May 5, 2010
Mr. Corby Autin
A&E Compliance Solutions, LLC
P.O. Box 475
Galliano, LA 70354
Dear Mr. Autin:
Thank you for your February 12, 2010 letter to the Occupational Safety and Health Administration (OSHA) regarding the recordkeeping regulation contained in 29 CFR Part 1904 - Recoding and Reporting Occupational Injuries and Illnesses. In an effort to provide you with prompt and accurate responses, we developed and continue to refine a set of Frequently Asked Questions (FAQ), in addition to maintaining a log of Letters of Interpretation (LOI) on the OSHA Recordkeeping web site.
Your letter states that your client had an employee that was injured on the job and the employee was released by a physician without any lost or restricted time, did not receive any prescriptions, injections or stitches. X-rays were negative and the employee returned to work and continued working without any complaints of pain or treatment for the injury. The employee recently took medical leave and claims it was due to the incident that occurred several months ago.
Question: Can my client take the position that there was no lost time from the incident and that the current condition giving rise to a medical leave is either from an undetermined event or pre-existing condition and therefore not a recordable incident?
Response: Under Section 1904.7(a) OSHA states: "You must consider an injury or illness to meet the general recording criteria, and therefore to be recordable, if it results in any of the following: death, days away from work, restricted work or transfer to another job, medical treatment beyond first aid, or loss of consciousness. You must also consider a case to meet the general recording criteria if it involves a significant injury or illness diagnosed by a physician or other licensed health care professional, even if it does not result in death, days away from work, restricted work or job transfer, medical treatment beyond first aid, or loss of consciousness."
The employer is required to base his or her recordkeeping decision on the direction of a Health Care Professional (HCP) in regards to days away from work and restricted work activity. See sections 1904.7(b)(3)(ii) and (iii); and 1904.7(b)(4)(viii). In your scenario you indicate a physician released the employee to full duty the day of the injury. You must evaluate the case using the physician's direction. Unless there is evidence indicating the employee's condition was made worse by additional occupational exposure, the case need not be recorded. If additional exposure worsened the employee's condition and the employee was directed to take leave for recuperation by the employer or an HCP, the case must be recorded.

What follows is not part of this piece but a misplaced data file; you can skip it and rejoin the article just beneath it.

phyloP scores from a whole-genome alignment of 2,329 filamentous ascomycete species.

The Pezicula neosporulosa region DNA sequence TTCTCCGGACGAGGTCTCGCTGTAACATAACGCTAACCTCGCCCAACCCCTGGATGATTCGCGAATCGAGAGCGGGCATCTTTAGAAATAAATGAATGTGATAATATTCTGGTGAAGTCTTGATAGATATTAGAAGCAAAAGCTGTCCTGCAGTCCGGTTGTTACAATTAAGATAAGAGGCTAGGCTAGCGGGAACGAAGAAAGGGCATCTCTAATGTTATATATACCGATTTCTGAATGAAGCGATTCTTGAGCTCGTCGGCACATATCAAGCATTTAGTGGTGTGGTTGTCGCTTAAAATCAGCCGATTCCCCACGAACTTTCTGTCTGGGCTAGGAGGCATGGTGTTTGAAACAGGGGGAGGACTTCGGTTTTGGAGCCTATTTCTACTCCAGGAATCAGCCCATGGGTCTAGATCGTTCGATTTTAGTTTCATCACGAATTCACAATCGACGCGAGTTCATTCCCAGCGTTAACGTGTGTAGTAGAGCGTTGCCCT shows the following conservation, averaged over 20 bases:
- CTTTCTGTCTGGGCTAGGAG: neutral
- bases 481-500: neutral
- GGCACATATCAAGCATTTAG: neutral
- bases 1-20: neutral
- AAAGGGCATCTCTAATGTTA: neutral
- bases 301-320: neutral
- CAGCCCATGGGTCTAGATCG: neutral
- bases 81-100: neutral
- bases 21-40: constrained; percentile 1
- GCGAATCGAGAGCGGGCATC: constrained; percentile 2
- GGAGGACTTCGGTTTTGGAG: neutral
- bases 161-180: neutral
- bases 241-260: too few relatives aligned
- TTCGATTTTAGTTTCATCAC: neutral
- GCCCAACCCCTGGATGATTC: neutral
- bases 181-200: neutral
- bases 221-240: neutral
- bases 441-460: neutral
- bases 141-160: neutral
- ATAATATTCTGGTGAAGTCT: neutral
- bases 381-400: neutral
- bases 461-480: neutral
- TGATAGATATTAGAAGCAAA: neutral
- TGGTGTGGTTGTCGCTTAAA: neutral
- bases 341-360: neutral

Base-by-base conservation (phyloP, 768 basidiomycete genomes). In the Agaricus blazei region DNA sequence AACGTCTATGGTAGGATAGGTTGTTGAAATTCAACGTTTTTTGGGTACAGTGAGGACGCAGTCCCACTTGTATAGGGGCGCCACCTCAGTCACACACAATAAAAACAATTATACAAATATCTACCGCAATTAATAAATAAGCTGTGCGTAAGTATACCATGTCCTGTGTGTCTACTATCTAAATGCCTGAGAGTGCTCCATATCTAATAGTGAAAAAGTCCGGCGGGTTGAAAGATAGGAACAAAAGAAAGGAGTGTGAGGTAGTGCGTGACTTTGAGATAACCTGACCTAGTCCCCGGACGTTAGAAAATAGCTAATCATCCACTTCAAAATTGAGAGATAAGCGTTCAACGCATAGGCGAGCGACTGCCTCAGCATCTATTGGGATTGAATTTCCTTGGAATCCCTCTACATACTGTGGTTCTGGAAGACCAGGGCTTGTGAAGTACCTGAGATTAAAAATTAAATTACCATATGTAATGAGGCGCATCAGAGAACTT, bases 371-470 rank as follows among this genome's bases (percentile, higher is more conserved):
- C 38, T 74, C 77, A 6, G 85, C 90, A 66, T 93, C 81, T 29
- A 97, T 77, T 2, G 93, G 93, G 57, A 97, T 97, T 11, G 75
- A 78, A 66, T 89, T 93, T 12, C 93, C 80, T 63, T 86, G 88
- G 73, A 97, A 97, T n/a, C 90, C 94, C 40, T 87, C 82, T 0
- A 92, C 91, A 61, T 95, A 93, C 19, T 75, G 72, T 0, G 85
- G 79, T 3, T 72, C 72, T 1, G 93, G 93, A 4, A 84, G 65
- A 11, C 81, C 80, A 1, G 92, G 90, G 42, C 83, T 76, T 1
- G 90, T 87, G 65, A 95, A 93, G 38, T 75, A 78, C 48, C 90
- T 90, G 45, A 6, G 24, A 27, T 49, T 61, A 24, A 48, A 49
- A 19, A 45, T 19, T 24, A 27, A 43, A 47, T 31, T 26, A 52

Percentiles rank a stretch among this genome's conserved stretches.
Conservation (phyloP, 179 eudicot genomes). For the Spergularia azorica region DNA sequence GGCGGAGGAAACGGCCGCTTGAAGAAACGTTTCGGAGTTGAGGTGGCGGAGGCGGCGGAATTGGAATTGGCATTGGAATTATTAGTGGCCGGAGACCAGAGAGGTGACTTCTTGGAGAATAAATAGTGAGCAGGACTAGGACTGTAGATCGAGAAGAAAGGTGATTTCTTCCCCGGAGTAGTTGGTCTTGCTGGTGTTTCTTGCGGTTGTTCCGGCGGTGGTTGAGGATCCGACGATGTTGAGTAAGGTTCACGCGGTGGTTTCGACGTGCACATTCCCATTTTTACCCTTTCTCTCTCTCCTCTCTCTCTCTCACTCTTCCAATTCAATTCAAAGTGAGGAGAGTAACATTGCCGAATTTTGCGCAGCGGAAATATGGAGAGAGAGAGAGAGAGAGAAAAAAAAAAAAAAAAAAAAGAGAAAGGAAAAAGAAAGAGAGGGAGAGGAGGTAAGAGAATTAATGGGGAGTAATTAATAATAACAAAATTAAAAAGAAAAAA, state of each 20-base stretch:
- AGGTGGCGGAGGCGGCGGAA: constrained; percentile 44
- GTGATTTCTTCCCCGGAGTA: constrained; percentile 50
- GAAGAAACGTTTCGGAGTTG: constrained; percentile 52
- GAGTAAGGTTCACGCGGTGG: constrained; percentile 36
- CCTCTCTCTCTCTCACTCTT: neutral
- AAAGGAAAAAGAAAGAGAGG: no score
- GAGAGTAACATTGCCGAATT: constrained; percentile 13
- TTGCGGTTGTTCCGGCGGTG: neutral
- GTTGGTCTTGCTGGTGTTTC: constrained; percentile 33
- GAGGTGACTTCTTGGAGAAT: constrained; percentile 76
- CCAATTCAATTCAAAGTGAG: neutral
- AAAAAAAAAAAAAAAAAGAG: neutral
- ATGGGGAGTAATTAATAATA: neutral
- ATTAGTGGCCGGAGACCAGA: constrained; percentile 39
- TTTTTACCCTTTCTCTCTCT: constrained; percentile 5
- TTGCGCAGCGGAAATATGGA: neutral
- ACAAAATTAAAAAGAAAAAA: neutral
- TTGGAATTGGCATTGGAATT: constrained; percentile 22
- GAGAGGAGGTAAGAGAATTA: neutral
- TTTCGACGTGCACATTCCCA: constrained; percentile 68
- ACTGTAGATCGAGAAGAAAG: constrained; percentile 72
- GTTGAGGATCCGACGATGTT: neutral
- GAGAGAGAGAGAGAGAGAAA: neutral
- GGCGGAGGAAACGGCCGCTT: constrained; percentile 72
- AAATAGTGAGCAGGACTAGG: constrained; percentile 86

Thank you for your interest in occupational safety and health. We hope you find this information helpful. OSHA requirements are set by statute, standards, and regulations. Our interpretation letters explain these requirements and how they apply to particular circumstances, but they cannot create additional employer obligations. This letter constitutes OSHA's interpretation of the requirements discussed. Note that our enforcement guidance may be affected by changes to OSHA rules. Also, from time to time we update our guidance in response to new information. To keep appraised of such developments, you can consult OSHA's website at http://www.osha.gov.
Keith Goddard, Director
Directorate of Evaluation and Analysis